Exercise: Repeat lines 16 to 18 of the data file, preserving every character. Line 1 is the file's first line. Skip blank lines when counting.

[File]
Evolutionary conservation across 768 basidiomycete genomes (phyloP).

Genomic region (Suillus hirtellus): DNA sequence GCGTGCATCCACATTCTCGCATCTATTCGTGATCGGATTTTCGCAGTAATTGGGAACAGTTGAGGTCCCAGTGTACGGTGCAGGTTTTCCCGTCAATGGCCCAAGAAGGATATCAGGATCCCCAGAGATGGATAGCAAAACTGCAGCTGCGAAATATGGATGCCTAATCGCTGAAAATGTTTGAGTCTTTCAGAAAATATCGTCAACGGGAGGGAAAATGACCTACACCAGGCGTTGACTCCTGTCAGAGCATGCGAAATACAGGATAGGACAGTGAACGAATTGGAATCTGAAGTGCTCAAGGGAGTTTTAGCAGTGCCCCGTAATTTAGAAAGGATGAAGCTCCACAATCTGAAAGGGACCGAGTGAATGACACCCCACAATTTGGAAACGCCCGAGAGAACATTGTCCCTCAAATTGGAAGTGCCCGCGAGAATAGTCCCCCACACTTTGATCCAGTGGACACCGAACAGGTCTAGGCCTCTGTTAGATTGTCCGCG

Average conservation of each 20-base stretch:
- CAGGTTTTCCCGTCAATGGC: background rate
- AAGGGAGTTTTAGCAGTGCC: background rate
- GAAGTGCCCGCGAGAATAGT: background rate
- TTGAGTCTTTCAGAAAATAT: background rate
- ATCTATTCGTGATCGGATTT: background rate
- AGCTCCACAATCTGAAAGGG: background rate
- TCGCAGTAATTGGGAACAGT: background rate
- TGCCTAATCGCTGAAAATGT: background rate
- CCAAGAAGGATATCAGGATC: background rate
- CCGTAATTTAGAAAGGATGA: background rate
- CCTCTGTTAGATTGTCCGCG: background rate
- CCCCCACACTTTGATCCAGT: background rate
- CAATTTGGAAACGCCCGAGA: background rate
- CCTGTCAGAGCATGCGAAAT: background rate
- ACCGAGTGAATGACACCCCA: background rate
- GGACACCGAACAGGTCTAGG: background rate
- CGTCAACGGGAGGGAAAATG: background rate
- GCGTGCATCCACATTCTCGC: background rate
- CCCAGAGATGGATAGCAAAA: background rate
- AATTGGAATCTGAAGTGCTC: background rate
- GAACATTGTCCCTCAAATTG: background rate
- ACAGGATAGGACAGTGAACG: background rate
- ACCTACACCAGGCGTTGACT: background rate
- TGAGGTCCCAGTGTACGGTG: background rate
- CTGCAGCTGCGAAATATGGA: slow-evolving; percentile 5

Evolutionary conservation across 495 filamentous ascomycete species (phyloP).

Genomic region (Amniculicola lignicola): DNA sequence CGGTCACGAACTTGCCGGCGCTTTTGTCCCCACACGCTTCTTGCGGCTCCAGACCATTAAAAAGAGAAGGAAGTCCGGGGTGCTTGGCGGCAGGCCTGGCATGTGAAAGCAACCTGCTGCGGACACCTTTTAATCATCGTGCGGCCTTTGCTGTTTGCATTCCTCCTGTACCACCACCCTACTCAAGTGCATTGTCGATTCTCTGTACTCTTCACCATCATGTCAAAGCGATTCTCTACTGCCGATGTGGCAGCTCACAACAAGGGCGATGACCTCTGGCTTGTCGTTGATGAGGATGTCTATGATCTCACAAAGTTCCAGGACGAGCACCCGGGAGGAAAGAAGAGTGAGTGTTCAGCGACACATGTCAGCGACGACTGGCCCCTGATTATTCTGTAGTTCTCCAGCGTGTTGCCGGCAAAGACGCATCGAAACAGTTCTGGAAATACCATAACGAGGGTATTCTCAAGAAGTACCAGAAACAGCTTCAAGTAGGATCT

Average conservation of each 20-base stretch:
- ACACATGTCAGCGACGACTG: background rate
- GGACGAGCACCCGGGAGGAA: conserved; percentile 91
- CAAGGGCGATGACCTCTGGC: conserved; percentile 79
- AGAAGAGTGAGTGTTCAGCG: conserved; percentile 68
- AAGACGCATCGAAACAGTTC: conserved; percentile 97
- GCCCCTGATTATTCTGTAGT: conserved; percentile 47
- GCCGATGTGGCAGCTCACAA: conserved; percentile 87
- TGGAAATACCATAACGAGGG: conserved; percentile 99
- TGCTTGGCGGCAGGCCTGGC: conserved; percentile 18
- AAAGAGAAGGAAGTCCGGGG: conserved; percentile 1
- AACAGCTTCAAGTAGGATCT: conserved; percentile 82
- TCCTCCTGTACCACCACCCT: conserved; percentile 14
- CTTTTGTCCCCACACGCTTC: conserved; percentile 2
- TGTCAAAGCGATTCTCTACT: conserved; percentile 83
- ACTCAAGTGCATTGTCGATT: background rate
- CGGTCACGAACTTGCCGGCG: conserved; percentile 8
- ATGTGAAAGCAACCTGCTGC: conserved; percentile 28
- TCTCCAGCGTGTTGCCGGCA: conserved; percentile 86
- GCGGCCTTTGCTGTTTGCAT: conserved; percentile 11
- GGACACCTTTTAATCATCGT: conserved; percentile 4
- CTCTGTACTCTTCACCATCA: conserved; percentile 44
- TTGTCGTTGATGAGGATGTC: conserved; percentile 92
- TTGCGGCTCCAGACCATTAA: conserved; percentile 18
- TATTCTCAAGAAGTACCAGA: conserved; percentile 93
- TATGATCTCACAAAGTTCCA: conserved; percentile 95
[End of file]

- CAATTTGGAAACGCCCGAGA: background rate
- CCTGTCAGAGCATGCGAAAT: background rate
- ACCGAGTGAATGACACCCCA: background rate